Animal Policy Examiner: Did you plan to pay for his medical expenses?
Anna Barbosa: We were prepared to pay for all of his medical expenses. These types of dogs require extensive immediate care and extensive long term care. We knew it was going to be expensive as we have experienced with so many of our other rescues.
Corridor Rescue operates solely on donations. Fortunately, when we have such a critical dog, our donors feel the call to help and their donations will help to mitigate the financial cost of care.
Animal Policy Examiner: Would you have fostered/re-homed him?
We absolutely would have fostered and re-homed Kingston. Once we commit to a dog, we give the best medical care, socialization, training if necessary, and we carefully interview potential adoptive families. We will continue to advise the adoptive family if additional issues arise.
Animal Policy Examiner: For many observers the most troubling part of Kingston's story is that out of all those local residents and for all that time nobody helped him. Why do you think that was so?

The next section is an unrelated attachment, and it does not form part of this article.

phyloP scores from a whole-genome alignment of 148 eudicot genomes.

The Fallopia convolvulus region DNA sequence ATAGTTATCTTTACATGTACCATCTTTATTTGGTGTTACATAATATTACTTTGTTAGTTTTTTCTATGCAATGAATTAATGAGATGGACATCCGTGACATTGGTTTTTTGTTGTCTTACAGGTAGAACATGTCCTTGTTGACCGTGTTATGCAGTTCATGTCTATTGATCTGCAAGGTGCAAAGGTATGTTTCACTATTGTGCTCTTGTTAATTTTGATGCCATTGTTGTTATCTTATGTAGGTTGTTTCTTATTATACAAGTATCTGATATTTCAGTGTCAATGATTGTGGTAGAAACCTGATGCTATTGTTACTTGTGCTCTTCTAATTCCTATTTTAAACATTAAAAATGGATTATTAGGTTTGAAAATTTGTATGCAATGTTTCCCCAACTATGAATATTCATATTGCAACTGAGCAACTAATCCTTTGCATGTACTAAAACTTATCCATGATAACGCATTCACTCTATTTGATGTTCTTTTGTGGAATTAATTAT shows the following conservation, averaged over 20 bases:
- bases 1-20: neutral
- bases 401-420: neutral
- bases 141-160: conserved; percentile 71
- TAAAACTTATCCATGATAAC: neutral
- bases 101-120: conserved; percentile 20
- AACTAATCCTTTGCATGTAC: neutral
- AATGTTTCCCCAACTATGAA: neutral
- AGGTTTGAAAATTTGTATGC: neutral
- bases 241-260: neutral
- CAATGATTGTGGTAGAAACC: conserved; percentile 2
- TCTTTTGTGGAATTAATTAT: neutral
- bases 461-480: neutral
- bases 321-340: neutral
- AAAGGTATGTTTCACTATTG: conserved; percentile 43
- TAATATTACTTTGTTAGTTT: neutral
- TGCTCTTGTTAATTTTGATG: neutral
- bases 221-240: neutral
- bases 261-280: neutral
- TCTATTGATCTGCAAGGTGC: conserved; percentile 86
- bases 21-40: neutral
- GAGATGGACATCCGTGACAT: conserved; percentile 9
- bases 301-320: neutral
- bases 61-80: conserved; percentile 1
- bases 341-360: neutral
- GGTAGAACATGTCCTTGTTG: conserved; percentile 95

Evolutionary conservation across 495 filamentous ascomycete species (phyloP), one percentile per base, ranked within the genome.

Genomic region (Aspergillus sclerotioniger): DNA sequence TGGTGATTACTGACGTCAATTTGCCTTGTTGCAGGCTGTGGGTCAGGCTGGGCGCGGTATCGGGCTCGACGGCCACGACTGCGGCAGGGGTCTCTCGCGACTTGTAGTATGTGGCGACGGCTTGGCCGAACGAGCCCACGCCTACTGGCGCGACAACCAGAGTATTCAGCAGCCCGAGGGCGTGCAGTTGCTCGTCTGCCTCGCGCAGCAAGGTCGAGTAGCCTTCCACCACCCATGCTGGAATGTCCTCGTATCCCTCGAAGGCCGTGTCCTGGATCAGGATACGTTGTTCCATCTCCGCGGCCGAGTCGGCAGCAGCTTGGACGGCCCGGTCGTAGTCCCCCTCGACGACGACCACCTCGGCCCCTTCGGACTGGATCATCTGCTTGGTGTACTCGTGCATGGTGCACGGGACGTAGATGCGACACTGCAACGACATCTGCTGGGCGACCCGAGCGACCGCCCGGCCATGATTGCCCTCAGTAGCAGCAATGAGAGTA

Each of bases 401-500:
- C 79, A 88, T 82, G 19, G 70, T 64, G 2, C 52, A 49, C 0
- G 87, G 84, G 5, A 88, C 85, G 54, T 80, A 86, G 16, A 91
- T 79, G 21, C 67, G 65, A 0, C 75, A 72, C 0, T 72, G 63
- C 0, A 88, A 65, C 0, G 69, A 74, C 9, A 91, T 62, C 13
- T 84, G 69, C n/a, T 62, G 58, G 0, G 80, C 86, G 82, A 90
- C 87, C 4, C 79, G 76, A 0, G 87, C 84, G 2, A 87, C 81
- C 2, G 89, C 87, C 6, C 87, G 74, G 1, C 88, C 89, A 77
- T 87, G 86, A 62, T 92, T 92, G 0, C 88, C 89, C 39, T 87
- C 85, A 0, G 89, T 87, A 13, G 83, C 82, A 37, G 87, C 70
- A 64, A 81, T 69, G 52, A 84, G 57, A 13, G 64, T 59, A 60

Anna Barbosa: That is an excellent question and puzzles us. I think depending on the perspective, some would say it is a cultural issue, others might say lack of education about animal care, or maybe it is a function of some type of social psychological thinking: "someone else will take care of it."
Animal Policy Examiner: Is CRI doing any sort of outreach, perhaps especially in those lower-income areas of Houston, to educate residents about animal care and what they can do when they see strays, etc.?